Also last week, Elliott Sidewalk Communities completed its purchase from the city of two parcels next to the orthodontics office for $708,197 and $672,187.
One of them was 275 N. Elm St., where the developer has a mixed-use building under construction that will include a food hall and office space outside the stadium’s main entrance.
“The food hall is moving along and they are on a time frame for completing it next summer,” Ferguson said. “So that’s important for the city to see that resume and get back underway.”
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They call her Boun Lod.
Her given name is Vilayvanh Phanhvanh, which could explain why everybody calls her Boun Lod (pronounced “boon-loud”), or simply Boun.
That could be the reason, but it’s not the only reason, nor even the best one.
The best reason is this:
Seventeen years ago, when she was scarcely 2 weeks old in her native Laos, Boun survived a horrific fire as she lay sleeping in her crib. Scalding flames melted the tender skin all over her body, and she inhaled so much of the thick, black smoke that when she cried, no sound came out.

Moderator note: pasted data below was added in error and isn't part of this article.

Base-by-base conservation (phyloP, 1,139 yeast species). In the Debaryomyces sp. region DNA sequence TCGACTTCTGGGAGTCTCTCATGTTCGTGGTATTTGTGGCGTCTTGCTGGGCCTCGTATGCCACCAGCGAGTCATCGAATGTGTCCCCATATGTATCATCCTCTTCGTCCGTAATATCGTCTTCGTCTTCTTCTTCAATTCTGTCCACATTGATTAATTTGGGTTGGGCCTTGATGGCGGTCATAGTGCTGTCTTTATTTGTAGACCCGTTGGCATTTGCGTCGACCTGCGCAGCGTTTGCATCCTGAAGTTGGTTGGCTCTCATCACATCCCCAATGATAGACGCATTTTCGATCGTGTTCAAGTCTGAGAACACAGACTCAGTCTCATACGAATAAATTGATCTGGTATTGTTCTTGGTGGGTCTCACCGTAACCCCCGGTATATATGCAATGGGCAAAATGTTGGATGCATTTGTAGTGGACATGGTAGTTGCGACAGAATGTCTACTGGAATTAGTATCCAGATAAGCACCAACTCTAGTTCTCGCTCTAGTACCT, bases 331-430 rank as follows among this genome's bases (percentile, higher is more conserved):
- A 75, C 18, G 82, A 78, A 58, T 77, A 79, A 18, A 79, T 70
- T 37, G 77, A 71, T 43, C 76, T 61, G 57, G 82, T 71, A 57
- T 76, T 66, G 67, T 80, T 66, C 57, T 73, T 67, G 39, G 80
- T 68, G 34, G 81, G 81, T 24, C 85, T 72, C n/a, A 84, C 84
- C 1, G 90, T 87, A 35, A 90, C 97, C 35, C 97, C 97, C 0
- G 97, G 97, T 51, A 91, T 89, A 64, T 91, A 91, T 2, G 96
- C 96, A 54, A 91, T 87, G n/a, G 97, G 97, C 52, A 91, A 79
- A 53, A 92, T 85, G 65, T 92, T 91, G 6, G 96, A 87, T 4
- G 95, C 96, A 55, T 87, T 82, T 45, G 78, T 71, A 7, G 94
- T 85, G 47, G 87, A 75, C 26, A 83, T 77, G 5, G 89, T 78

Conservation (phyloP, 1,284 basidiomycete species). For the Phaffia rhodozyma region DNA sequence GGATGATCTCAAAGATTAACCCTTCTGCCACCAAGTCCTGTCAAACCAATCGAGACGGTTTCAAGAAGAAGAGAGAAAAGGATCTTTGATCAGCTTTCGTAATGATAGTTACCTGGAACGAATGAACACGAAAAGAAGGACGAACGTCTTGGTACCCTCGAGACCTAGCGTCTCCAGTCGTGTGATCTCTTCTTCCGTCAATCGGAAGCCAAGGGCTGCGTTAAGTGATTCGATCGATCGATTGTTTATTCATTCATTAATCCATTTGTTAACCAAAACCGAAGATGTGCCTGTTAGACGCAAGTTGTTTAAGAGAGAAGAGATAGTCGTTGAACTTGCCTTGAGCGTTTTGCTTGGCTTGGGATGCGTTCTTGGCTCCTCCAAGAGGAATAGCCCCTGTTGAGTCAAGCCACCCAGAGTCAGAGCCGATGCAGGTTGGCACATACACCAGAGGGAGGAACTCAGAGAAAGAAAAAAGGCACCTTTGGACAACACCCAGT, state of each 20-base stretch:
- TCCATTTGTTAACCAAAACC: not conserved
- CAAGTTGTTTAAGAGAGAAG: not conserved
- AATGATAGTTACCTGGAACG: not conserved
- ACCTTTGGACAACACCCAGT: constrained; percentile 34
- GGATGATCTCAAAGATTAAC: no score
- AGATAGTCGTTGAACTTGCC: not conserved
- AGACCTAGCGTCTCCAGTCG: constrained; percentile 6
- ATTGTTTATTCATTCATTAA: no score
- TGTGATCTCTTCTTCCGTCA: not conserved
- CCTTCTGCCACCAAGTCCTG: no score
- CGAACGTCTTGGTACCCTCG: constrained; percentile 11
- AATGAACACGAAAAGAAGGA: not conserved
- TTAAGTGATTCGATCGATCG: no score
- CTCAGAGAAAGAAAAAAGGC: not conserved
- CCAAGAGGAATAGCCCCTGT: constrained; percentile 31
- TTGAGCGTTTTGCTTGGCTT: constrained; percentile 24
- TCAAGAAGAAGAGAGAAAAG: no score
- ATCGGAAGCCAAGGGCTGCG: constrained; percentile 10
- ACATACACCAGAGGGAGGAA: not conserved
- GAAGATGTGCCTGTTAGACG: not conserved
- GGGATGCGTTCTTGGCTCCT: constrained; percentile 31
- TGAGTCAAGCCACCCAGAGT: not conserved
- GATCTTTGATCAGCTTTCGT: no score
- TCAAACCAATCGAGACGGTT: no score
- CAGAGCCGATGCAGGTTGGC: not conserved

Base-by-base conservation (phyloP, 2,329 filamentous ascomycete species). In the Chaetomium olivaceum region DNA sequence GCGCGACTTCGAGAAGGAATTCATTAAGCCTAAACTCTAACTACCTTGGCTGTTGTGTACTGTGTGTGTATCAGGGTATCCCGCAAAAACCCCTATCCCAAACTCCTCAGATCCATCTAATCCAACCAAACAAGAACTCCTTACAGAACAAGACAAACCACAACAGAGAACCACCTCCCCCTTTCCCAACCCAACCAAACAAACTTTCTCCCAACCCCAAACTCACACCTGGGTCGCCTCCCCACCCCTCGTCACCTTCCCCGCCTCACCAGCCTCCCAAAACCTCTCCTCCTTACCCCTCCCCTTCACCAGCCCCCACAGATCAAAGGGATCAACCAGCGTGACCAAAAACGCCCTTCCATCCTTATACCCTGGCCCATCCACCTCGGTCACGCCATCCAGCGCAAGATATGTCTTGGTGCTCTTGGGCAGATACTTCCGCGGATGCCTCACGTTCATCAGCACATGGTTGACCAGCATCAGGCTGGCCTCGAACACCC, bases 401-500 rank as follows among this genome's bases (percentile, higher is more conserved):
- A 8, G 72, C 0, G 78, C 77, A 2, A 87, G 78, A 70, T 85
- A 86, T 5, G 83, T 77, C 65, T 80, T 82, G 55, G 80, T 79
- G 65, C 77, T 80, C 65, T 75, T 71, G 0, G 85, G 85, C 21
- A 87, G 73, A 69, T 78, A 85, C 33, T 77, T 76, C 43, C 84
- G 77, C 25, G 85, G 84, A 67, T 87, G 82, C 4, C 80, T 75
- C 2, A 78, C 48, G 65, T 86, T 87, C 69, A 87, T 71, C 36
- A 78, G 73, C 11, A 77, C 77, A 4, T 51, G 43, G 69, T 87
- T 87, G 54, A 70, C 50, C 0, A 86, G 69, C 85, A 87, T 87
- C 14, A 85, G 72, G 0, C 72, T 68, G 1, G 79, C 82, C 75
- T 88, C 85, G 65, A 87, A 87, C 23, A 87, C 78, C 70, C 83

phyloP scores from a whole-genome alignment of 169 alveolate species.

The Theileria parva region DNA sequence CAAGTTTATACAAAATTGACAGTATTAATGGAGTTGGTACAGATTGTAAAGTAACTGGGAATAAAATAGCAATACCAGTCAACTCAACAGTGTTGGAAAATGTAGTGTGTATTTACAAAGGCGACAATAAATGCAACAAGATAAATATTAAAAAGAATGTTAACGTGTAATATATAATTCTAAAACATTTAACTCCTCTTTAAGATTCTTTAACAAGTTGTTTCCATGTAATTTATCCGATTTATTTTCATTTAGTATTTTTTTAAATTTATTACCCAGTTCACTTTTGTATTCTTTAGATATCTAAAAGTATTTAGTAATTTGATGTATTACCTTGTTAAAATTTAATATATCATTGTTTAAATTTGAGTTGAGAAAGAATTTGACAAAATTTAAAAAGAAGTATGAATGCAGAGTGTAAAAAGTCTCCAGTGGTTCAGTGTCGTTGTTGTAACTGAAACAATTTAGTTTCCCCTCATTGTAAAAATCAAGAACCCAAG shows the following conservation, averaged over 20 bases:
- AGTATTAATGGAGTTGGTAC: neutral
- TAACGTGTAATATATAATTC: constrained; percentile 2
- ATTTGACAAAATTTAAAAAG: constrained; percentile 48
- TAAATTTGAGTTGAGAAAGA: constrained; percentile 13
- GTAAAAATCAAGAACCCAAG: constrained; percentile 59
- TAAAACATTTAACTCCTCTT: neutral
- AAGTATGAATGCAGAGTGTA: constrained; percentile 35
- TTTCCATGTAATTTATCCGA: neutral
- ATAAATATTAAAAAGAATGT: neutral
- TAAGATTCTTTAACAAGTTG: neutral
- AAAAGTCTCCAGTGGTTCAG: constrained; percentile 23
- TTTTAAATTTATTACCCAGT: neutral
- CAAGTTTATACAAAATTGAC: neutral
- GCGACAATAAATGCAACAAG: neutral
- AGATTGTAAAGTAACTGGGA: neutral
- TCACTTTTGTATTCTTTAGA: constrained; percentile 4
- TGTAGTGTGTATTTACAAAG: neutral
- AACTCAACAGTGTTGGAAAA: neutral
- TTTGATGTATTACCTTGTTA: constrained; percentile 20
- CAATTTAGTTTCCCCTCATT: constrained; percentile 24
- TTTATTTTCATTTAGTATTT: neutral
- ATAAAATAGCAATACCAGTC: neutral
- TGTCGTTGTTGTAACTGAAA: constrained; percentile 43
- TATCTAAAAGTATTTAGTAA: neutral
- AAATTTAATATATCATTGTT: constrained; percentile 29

“The doctors said I was going to die,” Boun says softly.
Then they inexplicably amputated both of her arms, without her parents’ permission. To this day, it’s not clear why they did that — only that they did, such that her arms end right about where her elbows should be.
Scars remain, too, visible evidence of the flames that engulfed her until the fire finally was extinguished.
What you don’t see right away are Boun’s emotional scars, but they are there, too, just beneath the surface of her patched-up skin. They, too, become tender as the soft-spoken teenager shares her story.
But this is not simply the story of a now-17-year-old girl whose life was consumed, or even defined, by a tragic fire. It’s the story of a girl who is determined to put that fire behind her as she clings to something she never dreamed she could possess — hope.